Let us now compare this evening of atrocity to images of Presidents past, who have attended this selfsame dinner, wearing the same dress suits, but wearing them correctly. Notice President Reagan's dress suit, and how it is cut across the waist. The trouser waistband is high, the waistcoat is cut to be just shorter than the fronts of the tailcoat, and the angle of both are identical. 

Now observe President Ford's shirtcollar. It is starched, detachable, and much taller than that worn with a dinner suit: a full two and a half inches, with broad, elegant wings, and a broad, elegant bow tie to match it. His pocket square is arranged with nearly Razor Square precision.

Turning our attention to President Nixon, take a close look at the cut of his coat. This is why a dress suit must always be made bespoke. Notice that the sleeve falls without so much as a wrinkle. Notice especially the shaping through the chest and torso, the precision of line, the sculpting of the cutaway that looks molded to his body: the very definition of a body coat. Now compare this to the first picture of Romney above.

Now we'll step back farther, to President Kennedy. The thing to see here, is how the coat acts when in motion. Kennedy is reaching his arm forward, but the coat still holds to the small of his back, the tails follow the curve of his hips, and the cutaway points stay in place like they were welded there. Now look at the other fellow, who has both arms out, one in a handshake, the other on another gent's back: but his coat does not billow out, and stays snug into the waist. Notice, too, that he is starched from chin to navel -- the shirt front and waistcoat are both stiffly starched pique marcella, and neither his shirt nor his waistcoat shows as much as a wrinkle, despite his half-twist forward from the waist. One last detail: the man at the far right is not in a dress suit: he's in a double-breasted dinner suit. Is he a waiter? No, more likely a member of the media; you see, it's perfectly acceptable to wear a dinner suit to a full-dress event if you cannot afford a proper dress suit. (Memo to Chris Matthews.)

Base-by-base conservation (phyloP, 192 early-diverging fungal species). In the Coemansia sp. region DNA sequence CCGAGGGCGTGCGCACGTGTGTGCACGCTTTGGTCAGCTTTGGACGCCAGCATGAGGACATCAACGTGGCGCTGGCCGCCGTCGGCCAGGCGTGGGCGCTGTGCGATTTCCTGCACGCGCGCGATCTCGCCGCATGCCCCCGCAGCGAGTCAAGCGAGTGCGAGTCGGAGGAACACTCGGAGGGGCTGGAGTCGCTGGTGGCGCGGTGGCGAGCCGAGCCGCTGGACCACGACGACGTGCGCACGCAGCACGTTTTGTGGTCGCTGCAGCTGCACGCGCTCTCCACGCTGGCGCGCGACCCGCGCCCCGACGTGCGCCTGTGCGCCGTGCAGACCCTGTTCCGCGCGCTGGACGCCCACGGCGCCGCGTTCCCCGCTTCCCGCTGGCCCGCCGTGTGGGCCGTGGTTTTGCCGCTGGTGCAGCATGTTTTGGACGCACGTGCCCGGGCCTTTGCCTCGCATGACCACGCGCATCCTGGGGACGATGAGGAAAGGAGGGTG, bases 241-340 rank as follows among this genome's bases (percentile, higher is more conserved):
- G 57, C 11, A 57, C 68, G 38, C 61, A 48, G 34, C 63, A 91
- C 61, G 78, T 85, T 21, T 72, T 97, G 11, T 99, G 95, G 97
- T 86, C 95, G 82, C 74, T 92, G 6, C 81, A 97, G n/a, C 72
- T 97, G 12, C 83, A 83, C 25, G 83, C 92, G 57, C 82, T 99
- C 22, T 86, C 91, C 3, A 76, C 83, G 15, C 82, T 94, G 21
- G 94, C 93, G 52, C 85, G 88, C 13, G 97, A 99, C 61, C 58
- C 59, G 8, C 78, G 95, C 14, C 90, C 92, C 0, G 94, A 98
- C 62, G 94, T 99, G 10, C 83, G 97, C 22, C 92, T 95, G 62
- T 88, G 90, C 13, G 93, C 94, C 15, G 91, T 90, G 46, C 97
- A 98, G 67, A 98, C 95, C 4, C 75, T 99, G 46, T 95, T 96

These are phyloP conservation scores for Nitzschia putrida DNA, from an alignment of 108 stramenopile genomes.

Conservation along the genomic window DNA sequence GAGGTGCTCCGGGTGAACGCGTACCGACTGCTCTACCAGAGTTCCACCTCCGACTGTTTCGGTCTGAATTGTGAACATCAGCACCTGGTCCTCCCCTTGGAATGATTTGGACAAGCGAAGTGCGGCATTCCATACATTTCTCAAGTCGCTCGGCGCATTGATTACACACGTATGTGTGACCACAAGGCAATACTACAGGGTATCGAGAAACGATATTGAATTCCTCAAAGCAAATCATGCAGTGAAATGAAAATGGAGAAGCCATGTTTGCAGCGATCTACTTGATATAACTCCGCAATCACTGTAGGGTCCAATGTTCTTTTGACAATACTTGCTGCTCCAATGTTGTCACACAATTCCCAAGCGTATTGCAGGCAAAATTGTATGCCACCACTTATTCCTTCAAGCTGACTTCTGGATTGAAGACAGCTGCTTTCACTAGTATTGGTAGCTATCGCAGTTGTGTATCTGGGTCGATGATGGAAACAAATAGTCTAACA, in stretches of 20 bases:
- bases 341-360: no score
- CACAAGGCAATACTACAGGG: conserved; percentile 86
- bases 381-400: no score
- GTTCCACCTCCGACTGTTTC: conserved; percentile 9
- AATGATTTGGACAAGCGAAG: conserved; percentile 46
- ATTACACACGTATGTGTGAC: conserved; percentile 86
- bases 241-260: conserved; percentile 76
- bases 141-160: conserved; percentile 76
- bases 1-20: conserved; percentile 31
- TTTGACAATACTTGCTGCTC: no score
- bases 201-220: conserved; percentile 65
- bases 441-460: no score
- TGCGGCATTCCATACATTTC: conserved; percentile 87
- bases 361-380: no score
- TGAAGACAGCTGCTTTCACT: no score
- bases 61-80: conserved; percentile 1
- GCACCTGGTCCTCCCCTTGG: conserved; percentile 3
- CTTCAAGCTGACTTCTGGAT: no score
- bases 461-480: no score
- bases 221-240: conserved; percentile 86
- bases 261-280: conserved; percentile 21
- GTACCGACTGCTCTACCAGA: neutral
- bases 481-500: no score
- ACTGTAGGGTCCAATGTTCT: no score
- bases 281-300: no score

How have we descended so far, that at a White Tie dinner with the President of the United States, no one knows how to actually wear White Tie? The answer is, "down a long, gentle slope." White tie isn't difficult -- on the contrary, it is very simple. There is absolutely nothing to cause confusion. Step A, step B, follow the rules, and everything from cut to proportion to size to materials is clearly laid out for you, as simple as a Marine's uniform, and the result is guaranteed to be visual perfection.

Grown men don't know how to wear anything, anymore. Welcome to an era when even statesmen, Presidents, captains of industry, and media professionals can't follow a simple set of directions that have been set in stone for over a century. 


6 comments:

  1. The United States Of America is the first nation who managed to go from barbarism to decadence without passing through civilization.
    -George Bernard Shaw

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  2. Very good blog post and entirely agree with everything you say. Your examples of presidents past and comparing them with the current cohorts is very good.

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  3. Thank you, Charles! High praise indeed...there are few who know formalwear as well as you. Your online information on top hats is the best there is!

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  4. Excellent article and it has reminded me (once again) that I really need a new tailcoat, although given my bank account, I really mean "new to me". (The coat is a little too short, so if I wear a waistcoat which is a little shorter still, I can't be confident that the waistband of the trousers will be covered - and they are proper high cuts.)

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  5. That "other fellow" shaking hands with JFK was Nelson Aldrich Rockefeller then Governor of New York and later Vice-President of the U.S. He had a lot of experience with White Tie and could certainly afford a bespoke dress suit.

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  6. Thanks for the Rockefeller clarification! (There's no excuse for shoddy research, but try as I might, I couldn't track down who he was before post-time.) Now that I look again, I recognize him. My, he was young then! Cheers!